Is this matrix a root of the given polynomial?

The question is whether a given matrix $$\begin{pmatrix} 1 & 0 & c & d\\ 0 & 2 & e & f \\ 0 & 0 & 3 & g \\ 0 & 0 & 0 & 4\\ \end{pmatrix}$$ satisfies $f(A) = A^2 - 5A +4I=0$?

My attempt was to use the Cayley–Hamilton theorem $$\Delta(\lambda)=\Pi_{k=1}^4(\lambda - k)^4 = (\lambda-2)(\lambda-3)(\lambda^2-5\lambda+4)=0.$$ Then $$\Delta(A) = (A-2)(A-3)(A^2-5A+4)=(A-2)(A-3)f(A)=0.$$ But in general it does not mean that $f(A)$ is $0$. Moreover, by some numeric examples I see that in general $f(A)\neq0$. Is there any theorem or consequnce that I am missing?

• If it would have been real numbers it would have been possible that too if $(a-3)$ and $(a-2)$ were not zero then $f(a)$ would have been $0$ , but in case of Matix multiplication this is not the case that is $A.B = 0$ is alsopossible even when $A \neq 0$ and $B \neq 0$ ,here in latter $0$ is the zero matrix Jan 23 '17 at 1:22

3 Answers

The answer is no, because if $f(A)=0$, then $f$ would be a multiple of the minimal polynomial of $A$. However this matrix has $4$ simple eigenvalues: $1, 2, 3, 4$; hence its minimal polynomial has degree $4$, and it can't divide a quadratic polynomial.

• Thanks! That is the exact answer that I was looking for. The other 2 are right and elegant as well but this question was in a context of eigenvalues and etc., therefore your answer is what they meant in the book.Thank you! Jan 23 '17 at 1:34

We can simply compute the element $b_{2,2}$ of the resulting matrix $(b_{i,j})=A^2-5A+4I$. We have $$b_{2,2}=2^2-5\cdot 2 + 4=-2 \not = 0.$$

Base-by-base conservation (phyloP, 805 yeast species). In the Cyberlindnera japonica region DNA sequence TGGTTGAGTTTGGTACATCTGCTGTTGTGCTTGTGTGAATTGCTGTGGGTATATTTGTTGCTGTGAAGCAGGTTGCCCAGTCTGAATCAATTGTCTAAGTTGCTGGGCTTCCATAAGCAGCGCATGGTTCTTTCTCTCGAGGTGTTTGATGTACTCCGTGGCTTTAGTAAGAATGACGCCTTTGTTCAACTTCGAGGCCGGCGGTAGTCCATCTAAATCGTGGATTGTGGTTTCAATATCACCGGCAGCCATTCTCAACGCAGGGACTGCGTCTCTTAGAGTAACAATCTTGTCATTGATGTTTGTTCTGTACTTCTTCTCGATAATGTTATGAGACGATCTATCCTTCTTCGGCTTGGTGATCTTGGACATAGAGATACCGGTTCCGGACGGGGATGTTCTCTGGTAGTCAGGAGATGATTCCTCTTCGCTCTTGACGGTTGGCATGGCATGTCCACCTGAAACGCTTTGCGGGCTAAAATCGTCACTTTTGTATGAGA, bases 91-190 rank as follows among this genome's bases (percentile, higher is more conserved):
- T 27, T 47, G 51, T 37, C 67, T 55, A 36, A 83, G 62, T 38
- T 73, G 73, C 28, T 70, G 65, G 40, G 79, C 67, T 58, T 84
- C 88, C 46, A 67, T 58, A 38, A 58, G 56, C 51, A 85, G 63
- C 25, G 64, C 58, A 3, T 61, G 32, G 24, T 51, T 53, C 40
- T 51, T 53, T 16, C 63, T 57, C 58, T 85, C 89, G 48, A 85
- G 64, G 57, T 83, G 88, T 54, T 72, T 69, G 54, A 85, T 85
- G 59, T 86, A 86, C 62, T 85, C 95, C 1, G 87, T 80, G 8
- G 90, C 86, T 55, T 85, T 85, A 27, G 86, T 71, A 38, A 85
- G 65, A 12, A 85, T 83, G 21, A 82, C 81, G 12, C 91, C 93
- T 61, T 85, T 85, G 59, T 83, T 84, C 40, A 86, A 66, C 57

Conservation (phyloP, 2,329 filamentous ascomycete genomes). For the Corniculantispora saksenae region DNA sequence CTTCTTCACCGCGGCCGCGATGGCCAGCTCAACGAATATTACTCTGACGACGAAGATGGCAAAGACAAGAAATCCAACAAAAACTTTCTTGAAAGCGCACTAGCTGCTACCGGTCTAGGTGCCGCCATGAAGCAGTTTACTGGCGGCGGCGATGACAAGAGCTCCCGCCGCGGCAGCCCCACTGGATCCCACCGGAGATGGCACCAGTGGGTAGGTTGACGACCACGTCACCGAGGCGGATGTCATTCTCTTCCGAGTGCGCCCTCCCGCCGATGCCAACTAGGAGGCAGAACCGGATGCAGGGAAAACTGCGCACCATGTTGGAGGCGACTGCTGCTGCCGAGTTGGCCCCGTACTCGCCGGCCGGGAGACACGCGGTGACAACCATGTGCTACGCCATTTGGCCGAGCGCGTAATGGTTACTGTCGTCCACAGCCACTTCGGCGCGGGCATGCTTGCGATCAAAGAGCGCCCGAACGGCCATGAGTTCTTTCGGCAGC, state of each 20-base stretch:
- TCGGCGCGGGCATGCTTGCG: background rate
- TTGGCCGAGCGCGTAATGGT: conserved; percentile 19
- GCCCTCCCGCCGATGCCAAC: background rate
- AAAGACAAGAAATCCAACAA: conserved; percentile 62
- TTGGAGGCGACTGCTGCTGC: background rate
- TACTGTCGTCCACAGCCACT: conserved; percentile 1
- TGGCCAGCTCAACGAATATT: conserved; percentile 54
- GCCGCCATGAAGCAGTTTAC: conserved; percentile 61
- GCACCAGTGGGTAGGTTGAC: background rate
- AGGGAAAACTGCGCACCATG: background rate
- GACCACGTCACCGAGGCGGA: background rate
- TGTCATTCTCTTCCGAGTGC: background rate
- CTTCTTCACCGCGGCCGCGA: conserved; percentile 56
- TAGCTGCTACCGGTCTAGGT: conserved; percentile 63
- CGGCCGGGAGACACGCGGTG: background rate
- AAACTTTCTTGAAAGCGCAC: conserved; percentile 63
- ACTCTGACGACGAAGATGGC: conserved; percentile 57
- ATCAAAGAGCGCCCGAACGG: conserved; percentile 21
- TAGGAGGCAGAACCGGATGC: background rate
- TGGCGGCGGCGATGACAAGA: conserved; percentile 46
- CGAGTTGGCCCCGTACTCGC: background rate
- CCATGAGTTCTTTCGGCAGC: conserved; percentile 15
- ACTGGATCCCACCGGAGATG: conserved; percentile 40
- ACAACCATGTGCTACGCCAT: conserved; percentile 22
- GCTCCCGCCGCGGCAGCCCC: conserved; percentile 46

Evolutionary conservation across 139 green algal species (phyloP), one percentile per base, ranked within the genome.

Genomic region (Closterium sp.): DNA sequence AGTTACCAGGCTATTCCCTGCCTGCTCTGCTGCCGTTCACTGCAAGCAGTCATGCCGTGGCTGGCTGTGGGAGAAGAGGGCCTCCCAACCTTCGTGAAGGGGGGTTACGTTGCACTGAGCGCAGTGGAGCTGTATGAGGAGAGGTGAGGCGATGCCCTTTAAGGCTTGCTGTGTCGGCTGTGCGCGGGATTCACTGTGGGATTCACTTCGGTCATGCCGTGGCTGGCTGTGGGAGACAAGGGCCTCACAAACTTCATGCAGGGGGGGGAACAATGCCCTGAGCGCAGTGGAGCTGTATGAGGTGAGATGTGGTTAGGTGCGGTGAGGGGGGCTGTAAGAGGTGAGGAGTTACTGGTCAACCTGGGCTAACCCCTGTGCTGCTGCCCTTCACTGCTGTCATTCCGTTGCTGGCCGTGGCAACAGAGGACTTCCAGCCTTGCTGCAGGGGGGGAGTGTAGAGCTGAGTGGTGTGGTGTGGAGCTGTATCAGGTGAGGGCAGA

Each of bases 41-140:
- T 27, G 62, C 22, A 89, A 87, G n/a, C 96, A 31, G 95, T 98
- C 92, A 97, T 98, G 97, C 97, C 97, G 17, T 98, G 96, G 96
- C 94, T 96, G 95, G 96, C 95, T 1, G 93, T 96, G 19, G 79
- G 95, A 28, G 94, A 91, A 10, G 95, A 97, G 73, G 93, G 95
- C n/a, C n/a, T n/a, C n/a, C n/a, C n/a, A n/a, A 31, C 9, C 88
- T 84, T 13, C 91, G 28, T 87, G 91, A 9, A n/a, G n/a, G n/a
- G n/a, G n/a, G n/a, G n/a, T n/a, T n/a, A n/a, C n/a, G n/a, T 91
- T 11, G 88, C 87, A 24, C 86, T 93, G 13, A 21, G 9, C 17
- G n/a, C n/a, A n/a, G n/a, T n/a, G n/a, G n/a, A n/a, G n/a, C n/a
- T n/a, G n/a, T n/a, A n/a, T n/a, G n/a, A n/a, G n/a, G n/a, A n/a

• Note that this is because the second standard basis vector is an obvious eigenvector for eigenvalue$~2$, which as calculated here is a non-root of $X^2-5X+4$. Jan 23 '17 at 11:17
• @Marc: no need to involve eigenvectors. For a triangular matrix, $f (A)_{2,2}=f (A_{2,2})$. Jan 23 '17 at 12:53
• @MartinArgerami: You are right, the answer reasons directly about matrix coefficients, not (as I was tempted to do) about eigenvectors. Of course every diagonal coefficient of a triangular matrix is an eigenvalue, but one does not need to invoke that here. Jan 24 '17 at 12:02

We can proceed by method of contradiction. Suppose $f(A) = A^2 - 5A + 4I$, applying Trace to both sides we see that

$\operatorname{Trace}(A^2) = 30$, $\operatorname{Trace}(A) = 10$

thus $\operatorname{Trace}(A^2 - 5A + 4I) = \operatorname{Trace} (A^2) - 5\cdot\operatorname{Trace} (A) + 4\cdot\operatorname{Trace} (I)$

We see $\operatorname{Trace}(A^2 - 5A + 4I) = -16$, but $\operatorname{Trace}(f(A)) = 0$, from the definition of $f(A)$, and thus a contradiction

Hope this helps.

• Combining the usual text and math in this way seems a bit unusual to me. (But it might be a matter of taste.) But still it might be useful for you to know that you can type things like $\operatorname{Trace}(A)$ $\operatorname{Trace}(A)$ or $\operatorname{Tr}(A)$ $\operatorname{Tr}(A)$. Jan 23 '17 at 14:10
• @MartinSleziak thankyou for pointing out. Jan 23 '17 at 16:00
• I have edited your post a bit. Feel free to rollback my edit (or improve it further) if this is not what you want it to look like. Jan 23 '17 at 16:03